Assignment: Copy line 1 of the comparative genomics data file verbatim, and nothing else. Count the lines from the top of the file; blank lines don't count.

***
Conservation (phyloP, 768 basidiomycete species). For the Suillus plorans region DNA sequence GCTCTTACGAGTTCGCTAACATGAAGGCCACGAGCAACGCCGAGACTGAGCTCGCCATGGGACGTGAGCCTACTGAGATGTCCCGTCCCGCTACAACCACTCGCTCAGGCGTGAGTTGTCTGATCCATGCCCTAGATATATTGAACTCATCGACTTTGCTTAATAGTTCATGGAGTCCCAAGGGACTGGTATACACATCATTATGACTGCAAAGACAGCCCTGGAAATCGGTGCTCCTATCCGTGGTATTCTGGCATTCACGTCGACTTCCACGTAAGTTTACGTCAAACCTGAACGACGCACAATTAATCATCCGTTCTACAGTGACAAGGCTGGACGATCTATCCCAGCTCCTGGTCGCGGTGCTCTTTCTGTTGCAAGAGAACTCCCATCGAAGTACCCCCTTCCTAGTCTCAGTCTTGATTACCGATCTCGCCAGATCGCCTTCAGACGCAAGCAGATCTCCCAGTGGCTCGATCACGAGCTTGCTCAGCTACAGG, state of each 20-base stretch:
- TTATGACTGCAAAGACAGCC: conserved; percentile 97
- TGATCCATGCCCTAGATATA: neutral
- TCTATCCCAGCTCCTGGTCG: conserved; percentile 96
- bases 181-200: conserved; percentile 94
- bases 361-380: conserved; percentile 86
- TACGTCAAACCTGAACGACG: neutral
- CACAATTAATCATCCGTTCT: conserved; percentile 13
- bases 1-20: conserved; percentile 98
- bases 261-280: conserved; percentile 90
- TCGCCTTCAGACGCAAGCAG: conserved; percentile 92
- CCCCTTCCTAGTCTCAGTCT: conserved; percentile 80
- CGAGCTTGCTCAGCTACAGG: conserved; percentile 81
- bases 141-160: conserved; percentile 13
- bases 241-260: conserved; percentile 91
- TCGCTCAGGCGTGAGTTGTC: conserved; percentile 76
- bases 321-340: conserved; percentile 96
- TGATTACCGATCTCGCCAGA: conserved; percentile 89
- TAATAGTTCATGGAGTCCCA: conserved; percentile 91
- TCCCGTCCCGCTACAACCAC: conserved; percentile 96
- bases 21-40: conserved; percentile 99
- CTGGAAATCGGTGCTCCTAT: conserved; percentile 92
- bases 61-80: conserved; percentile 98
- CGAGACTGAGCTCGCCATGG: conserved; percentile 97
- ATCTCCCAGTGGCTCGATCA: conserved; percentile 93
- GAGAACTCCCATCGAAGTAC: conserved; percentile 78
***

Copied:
Conservation (phyloP, 768 basidiomycete species). For the Suillus plorans region DNA sequence GCTCTTACGAGTTCGCTAACATGAAGGCCACGAGCAACGCCGAGACTGAGCTCGCCATGGGACGTGAGCCTACTGAGATGTCCCGTCCCGCTACAACCACTCGCTCAGGCGTGAGTTGTCTGATCCATGCCCTAGATATATTGAACTCATCGACTTTGCTTAATAGTTCATGGAGTCCCAAGGGACTGGTATACACATCATTATGACTGCAAAGACAGCCCTGGAAATCGGTGCTCCTATCCGTGGTATTCTGGCATTCACGTCGACTTCCACGTAAGTTTACGTCAAACCTGAACGACGCACAATTAATCATCCGTTCTACAGTGACAAGGCTGGACGATCTATCCCAGCTCCTGGTCGCGGTGCTCTTTCTGTTGCAAGAGAACTCCCATCGAAGTACCCCCTTCCTAGTCTCAGTCTTGATTACCGATCTCGCCAGATCGCCTTCAGACGCAAGCAGATCTCCCAGTGGCTCGATCACGAGCTTGCTCAGCTACAGG, state of each 20-base stretch: